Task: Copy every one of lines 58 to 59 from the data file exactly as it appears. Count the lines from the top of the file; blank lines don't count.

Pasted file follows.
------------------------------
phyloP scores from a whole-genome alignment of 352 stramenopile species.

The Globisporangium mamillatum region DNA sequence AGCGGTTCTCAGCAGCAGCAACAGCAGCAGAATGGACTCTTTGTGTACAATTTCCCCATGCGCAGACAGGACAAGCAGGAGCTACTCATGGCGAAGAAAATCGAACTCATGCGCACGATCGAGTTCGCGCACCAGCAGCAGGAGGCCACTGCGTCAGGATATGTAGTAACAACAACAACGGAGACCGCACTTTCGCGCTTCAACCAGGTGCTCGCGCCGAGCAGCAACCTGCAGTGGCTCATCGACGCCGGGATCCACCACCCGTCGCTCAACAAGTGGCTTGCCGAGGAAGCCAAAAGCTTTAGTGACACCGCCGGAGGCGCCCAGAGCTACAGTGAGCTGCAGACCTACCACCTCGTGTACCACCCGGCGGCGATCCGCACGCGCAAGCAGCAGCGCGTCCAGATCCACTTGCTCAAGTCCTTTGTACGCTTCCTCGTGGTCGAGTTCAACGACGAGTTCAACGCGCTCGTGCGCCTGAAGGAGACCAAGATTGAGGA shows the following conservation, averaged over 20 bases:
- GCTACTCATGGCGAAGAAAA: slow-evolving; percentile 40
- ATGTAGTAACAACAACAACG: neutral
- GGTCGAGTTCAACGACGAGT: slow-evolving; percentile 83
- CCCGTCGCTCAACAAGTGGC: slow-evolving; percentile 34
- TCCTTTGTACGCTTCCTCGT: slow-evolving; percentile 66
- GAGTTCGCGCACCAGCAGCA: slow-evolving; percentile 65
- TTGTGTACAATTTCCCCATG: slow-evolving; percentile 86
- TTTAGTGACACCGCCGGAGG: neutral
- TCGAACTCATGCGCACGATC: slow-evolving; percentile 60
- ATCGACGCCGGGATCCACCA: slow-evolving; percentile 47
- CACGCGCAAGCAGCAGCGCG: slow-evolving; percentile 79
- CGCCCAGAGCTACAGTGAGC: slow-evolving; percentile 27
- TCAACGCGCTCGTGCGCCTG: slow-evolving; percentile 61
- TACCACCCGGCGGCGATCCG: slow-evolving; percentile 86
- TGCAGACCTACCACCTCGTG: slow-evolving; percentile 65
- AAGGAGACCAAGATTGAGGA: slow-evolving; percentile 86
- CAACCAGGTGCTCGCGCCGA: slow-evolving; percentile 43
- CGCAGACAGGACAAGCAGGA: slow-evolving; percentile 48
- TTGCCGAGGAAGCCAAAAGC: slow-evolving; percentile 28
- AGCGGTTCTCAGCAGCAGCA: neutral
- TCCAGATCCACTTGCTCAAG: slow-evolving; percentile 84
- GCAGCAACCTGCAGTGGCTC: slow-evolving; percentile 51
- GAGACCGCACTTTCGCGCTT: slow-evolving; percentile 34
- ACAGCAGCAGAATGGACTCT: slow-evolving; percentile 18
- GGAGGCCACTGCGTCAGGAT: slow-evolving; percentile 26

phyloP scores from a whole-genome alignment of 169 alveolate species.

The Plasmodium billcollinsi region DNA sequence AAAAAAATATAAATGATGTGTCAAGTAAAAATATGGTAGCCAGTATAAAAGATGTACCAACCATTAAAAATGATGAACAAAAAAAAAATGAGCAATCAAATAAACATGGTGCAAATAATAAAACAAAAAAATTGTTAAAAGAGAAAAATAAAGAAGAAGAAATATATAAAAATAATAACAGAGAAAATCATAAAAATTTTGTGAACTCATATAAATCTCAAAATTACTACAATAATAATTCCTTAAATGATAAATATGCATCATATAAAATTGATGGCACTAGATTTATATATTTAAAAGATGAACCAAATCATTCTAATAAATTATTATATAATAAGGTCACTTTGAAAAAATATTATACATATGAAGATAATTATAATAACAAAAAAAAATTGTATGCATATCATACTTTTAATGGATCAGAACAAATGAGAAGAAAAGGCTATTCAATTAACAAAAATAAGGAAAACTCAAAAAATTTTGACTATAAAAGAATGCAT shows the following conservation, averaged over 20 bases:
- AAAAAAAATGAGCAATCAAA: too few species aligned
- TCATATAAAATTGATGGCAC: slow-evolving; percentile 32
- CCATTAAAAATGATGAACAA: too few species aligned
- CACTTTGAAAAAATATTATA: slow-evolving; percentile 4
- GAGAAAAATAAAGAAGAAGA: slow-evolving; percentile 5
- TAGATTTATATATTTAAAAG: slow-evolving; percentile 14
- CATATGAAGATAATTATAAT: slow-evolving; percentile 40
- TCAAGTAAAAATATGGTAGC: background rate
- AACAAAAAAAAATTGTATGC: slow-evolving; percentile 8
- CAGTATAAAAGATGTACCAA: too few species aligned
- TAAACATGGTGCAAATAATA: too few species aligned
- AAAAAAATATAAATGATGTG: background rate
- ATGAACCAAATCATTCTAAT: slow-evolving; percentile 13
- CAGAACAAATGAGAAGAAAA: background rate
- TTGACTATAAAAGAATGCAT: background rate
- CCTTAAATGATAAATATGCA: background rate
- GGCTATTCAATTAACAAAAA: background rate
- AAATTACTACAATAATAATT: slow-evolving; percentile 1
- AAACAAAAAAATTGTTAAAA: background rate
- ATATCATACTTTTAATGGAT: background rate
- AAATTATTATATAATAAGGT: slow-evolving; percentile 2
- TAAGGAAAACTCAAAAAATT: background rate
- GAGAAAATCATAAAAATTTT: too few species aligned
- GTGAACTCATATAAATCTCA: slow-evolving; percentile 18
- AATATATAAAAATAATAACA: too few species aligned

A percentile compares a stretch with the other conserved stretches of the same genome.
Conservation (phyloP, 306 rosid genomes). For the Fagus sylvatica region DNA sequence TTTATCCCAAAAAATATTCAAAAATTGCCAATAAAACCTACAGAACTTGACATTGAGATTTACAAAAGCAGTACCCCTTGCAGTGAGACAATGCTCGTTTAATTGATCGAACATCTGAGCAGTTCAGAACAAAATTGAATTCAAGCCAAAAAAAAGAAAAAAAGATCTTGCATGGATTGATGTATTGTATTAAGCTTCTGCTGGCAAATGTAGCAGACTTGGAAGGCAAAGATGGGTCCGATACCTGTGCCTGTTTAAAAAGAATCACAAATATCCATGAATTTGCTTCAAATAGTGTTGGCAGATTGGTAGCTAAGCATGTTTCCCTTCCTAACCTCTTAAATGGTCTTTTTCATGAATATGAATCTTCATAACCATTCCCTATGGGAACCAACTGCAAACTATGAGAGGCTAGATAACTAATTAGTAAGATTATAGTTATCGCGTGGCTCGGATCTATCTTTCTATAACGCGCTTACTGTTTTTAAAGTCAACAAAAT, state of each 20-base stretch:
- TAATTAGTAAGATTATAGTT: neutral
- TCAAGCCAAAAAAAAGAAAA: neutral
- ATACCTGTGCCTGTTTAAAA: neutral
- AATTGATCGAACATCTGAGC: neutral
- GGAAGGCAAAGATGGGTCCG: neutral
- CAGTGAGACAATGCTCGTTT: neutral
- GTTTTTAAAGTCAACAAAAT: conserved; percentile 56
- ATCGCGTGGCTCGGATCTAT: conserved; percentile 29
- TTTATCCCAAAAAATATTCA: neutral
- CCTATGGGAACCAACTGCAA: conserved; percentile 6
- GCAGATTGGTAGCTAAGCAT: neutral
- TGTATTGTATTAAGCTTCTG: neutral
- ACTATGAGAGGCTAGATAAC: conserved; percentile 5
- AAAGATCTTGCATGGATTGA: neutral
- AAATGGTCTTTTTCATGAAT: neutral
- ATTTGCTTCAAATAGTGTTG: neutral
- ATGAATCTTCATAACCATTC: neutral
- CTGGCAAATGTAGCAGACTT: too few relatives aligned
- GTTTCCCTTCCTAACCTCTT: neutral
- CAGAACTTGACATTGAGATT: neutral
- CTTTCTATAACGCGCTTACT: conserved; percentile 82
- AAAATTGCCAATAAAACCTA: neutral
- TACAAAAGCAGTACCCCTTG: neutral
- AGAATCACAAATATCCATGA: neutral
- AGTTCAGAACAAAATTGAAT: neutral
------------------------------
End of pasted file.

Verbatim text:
- TCAAGCCAAAAAAAAGAAAA: neutral
- ATACCTGTGCCTGTTTAAAA: neutral